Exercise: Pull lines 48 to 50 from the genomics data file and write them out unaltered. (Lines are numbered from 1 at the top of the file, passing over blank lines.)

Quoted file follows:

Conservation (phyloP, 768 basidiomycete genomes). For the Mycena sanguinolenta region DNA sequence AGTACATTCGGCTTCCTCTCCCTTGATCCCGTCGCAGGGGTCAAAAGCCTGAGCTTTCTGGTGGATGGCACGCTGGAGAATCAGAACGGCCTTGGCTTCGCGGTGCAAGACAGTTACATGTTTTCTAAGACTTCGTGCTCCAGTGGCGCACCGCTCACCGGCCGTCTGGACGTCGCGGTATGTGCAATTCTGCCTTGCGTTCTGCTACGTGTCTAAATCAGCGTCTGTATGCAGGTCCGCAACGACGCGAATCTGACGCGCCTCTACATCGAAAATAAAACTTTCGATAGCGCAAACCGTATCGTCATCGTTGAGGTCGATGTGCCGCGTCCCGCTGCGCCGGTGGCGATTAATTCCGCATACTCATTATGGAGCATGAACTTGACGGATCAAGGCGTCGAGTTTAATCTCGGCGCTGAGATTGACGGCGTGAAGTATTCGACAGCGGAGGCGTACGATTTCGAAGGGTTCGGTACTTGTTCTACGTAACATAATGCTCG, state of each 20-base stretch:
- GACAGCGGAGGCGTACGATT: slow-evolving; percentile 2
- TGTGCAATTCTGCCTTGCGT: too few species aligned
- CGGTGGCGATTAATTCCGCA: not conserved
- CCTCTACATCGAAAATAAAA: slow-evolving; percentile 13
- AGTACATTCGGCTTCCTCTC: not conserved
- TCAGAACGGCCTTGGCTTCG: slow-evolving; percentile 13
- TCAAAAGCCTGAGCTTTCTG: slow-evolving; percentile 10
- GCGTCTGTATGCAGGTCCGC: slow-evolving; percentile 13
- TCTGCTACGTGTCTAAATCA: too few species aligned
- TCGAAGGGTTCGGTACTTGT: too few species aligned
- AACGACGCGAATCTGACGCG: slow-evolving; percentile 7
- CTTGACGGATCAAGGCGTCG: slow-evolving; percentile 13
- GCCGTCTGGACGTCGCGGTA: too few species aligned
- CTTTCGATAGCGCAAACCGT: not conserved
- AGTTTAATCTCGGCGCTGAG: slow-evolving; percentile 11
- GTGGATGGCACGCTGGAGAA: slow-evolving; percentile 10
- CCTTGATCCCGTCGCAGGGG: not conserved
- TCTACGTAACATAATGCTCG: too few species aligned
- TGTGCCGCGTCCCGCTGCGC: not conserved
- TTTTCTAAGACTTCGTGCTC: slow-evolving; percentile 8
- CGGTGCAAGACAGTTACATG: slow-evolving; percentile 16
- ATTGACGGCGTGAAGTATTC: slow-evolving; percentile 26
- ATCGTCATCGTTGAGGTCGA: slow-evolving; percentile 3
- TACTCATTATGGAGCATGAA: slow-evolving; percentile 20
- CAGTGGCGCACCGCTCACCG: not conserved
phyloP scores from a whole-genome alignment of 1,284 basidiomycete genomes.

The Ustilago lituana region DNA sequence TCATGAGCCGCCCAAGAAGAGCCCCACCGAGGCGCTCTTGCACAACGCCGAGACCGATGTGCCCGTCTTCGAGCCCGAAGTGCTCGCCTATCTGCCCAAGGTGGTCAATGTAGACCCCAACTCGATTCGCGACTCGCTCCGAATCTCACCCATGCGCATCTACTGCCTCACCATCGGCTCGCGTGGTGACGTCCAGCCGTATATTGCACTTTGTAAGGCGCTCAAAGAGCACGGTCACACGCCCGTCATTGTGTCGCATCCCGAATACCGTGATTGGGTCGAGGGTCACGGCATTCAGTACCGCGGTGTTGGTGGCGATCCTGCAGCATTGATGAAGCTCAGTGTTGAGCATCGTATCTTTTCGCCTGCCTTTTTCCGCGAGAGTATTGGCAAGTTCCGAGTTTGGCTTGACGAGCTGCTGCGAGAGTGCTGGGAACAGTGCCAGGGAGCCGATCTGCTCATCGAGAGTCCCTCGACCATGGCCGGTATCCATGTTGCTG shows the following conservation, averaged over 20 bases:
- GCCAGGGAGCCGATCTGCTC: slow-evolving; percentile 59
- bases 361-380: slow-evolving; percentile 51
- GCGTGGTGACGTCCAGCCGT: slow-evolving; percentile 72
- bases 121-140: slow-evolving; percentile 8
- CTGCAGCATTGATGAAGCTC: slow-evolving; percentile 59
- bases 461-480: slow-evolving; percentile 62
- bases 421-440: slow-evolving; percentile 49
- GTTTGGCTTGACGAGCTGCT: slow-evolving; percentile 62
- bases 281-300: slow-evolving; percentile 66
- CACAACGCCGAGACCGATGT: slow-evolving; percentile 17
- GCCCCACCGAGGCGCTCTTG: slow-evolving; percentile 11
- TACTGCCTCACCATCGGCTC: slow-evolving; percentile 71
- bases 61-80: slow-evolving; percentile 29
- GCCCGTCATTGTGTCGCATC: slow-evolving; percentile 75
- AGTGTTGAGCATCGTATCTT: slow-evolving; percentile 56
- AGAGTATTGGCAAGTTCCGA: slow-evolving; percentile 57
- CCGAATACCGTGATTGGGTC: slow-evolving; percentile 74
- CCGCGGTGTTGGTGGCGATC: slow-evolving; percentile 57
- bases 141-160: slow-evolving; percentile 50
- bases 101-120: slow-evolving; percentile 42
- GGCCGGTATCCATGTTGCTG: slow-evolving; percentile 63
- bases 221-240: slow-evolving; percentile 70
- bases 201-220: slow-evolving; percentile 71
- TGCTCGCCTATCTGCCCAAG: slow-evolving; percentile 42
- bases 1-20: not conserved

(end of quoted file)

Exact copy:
- bases 101-120: slow-evolving; percentile 42
- GGCCGGTATCCATGTTGCTG: slow-evolving; percentile 63
- bases 221-240: slow-evolving; percentile 70